A market priced for perfection will start to wilt when investors realize things aren't particularly perfect.» Read More
Before President Obama leaves for Rio, he'll be reading a letter signed by 20 Governors calling on the President for more energy options.
It lays out the Governor's concerns over the EPA's policy and regulatory initiatives saying these regulations will "within the next five years which will significantly impact the energy industry, increase burdensome costs to consumers, and hurt the competitiveness of U.S. manufacturers."
In addition to their grievances with the EPA regulations and policies, the governors also added it is too early for the Administration to be tapping into the Strategic Petroleum Reserves saying "The SPR should only be tapped when we face both international crisis and domestic decline in resource capacity. We have not yet reached this point."
With all this focus on energy, I decided to ask Michael Whatley Vice President, Consumer Energy Alliance \(CEA\) on what is needed to not only stabilize energy prices and reduce our dependence off of foreign oil.
As cotton prices surge, companies are trying harder to duplicate the feel of the commodity with cheaper, durable fabrics.
The latest: Naturally Advanced Technologies.
When a senator leaves office, the lobbyists who once worked on the officeholder's staff lose about a quarter of their income, according to a new study from three economists at the London School of Economics .
Whenever Wall Street gets news it expected the risk is always for a selloff, as traders generally price in the development ahead of time and then take profits.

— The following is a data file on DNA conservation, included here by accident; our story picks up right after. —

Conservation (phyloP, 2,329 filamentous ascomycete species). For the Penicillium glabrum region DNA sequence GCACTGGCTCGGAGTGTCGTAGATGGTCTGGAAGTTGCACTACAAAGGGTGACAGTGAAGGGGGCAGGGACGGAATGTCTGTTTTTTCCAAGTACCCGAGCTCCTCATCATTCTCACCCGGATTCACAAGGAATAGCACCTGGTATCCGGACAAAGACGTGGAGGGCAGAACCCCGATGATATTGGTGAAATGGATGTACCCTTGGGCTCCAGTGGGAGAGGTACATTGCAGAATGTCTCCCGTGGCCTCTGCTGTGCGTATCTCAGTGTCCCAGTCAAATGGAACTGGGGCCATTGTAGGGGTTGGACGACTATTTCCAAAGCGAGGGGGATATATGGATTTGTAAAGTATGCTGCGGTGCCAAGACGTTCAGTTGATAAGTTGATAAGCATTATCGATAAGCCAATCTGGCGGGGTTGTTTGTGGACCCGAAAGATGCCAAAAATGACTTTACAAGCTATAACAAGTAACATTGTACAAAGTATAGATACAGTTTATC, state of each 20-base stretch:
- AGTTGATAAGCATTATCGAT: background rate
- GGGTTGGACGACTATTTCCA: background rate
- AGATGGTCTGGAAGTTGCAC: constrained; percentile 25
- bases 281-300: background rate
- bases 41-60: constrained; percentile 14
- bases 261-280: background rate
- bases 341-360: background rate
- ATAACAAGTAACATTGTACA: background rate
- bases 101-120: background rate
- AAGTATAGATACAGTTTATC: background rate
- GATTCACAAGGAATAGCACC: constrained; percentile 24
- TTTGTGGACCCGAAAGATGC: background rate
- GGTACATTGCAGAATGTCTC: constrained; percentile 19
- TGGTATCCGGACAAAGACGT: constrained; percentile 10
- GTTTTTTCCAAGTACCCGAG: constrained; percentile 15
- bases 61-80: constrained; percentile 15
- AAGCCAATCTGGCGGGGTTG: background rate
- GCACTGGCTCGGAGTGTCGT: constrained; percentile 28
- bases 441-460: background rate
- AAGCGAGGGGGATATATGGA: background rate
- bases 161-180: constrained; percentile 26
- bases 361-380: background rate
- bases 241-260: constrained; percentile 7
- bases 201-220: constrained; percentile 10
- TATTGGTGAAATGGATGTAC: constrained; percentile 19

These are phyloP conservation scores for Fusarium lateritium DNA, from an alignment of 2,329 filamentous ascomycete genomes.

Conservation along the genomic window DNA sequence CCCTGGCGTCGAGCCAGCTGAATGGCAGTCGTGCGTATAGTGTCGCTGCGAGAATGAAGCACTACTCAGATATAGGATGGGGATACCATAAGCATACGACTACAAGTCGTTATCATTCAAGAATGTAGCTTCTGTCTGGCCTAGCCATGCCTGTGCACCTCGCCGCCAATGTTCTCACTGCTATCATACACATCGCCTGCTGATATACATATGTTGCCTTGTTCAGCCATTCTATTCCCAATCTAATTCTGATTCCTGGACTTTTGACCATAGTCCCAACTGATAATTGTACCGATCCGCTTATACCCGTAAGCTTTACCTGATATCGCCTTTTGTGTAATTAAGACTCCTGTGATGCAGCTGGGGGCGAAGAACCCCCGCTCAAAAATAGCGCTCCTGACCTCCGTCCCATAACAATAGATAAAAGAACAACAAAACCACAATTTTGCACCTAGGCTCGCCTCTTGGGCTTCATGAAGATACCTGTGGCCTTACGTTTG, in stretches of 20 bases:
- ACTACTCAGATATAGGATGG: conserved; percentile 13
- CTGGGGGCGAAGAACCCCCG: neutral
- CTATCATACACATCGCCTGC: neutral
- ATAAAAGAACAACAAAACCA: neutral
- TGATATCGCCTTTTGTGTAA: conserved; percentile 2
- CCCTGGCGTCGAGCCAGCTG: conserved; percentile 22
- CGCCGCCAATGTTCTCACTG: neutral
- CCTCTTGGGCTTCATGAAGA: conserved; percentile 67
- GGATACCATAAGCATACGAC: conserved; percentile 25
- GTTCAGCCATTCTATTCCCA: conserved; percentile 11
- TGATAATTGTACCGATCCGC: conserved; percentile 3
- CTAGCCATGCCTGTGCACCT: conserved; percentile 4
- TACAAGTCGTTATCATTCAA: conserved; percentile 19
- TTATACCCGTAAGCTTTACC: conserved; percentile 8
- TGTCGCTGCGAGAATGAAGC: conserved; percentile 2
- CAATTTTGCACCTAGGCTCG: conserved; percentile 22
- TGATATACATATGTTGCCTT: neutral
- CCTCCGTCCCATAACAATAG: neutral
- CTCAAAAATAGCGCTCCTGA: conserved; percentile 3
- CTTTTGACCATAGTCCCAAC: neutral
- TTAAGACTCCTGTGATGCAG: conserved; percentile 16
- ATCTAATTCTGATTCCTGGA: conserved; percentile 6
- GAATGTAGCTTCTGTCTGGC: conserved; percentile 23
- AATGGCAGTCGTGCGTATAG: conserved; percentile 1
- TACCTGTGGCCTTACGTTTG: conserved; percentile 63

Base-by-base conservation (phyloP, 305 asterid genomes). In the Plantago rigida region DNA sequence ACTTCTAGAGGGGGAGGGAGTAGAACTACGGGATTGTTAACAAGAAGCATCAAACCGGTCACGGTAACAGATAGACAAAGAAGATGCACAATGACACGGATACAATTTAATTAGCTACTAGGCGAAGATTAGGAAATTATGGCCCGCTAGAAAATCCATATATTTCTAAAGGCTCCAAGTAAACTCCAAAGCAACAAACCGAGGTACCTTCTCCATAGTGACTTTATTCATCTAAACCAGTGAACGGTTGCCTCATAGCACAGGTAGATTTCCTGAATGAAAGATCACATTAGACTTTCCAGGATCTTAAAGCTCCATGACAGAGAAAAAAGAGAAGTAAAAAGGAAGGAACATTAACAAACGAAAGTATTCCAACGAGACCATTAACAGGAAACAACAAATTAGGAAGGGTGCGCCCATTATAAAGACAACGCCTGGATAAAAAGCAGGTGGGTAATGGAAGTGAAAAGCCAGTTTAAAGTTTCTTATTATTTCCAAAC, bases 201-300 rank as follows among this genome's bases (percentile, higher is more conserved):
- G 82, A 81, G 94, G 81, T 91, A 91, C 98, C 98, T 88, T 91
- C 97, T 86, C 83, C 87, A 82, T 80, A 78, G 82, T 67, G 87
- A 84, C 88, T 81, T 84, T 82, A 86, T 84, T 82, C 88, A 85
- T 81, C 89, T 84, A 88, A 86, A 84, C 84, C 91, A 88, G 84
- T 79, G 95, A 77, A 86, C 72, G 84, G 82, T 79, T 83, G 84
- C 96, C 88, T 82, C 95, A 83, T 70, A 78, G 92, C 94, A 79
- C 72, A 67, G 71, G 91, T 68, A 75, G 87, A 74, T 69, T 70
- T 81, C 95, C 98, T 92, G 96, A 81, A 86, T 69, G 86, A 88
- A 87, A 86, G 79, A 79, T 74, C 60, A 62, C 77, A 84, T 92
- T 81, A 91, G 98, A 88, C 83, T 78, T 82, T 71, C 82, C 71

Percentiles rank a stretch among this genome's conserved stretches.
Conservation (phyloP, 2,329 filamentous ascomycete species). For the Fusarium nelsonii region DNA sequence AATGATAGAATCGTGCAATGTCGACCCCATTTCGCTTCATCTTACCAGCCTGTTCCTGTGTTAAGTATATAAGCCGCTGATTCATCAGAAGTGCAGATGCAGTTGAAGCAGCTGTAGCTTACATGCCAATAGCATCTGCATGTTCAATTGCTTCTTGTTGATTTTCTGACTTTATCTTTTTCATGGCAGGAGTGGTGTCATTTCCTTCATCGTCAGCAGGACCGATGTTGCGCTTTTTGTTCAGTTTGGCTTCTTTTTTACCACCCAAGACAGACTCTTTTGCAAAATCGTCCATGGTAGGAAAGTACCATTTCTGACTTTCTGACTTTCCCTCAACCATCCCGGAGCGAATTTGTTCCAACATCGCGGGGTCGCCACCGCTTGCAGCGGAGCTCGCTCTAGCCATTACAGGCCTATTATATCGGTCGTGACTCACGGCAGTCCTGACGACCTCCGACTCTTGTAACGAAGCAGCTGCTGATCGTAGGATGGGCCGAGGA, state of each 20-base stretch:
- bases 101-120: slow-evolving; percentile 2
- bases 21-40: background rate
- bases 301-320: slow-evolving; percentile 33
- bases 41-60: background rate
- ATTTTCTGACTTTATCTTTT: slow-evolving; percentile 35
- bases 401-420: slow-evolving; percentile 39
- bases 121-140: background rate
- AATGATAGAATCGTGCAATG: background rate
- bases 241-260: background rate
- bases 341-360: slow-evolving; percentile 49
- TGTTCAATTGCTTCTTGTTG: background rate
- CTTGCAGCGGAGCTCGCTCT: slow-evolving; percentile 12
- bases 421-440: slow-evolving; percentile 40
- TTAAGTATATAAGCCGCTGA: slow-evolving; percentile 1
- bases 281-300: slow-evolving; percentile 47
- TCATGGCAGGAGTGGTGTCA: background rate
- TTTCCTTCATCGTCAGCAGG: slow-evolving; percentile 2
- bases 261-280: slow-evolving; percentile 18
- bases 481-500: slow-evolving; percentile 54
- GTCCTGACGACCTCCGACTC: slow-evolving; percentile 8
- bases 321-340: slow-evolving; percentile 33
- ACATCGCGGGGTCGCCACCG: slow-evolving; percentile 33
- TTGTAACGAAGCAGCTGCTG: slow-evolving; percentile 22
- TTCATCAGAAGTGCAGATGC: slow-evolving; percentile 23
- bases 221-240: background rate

That wasn’t the case, though, with the bank dividend announcements Friday, with investors cheered that some of Wall Street’s biggest names that had been on the hook to the government now will be able to start returning money to shareholders.
Sad news. David Rosenberg's daily letter "Breakfast With Dave" is going to a paid model. We'll miss him.
The best and the brightest young business minds in America are once again flocking to Wall Street—and tripping an offbeat alarm bell for the markets along the way.
More Harvard M.B.A. graduates took jobs on Wall Street last year than the previous year, when the financial sector was still reeling from the crisis of 2008. Thirty-one percent the class of 2010 took jobs in “market sensitive” positions in the financial sector.
The Fed’s bank stress tests long have been thought of as little more than a pro forma exercise to let Wall Street’s lucky and leveraged start to increase dividend payouts, but the lists of winners and losers could get interesting.
While at least four of the 19 banks that were tested under the new Basel III rules were considered lead-pipe cinches for approval, others were on the bubble. Results are expected to come today.
I'm not sure if prosecutors are doing an effective job of proving the case against Raj Rajaratnam. But they certainly have proved that Rajat Gupta was a bad seed.
Tapes played during the Rajaratnam trial have Gupta revealing confidential merger discussions he was privy to as a member of the board of Goldman Sachs . That's bad enough.
But, as Evan Newmark points out, it may be even worse how blandly Gupta reacts to a discussion about confessed insider trader Anil Kumar.
Ray Dalio's fund slumped in August and some investors blame the strategy of such funds for the volatility that slammed stocks and commodities.
For all the talk about the 250,000 jobs a month the economy is creating, workers' real wages are going backward.
Volatility could probably last anywhere from three to four months, Brian Jacobsen of Wells Fargo said.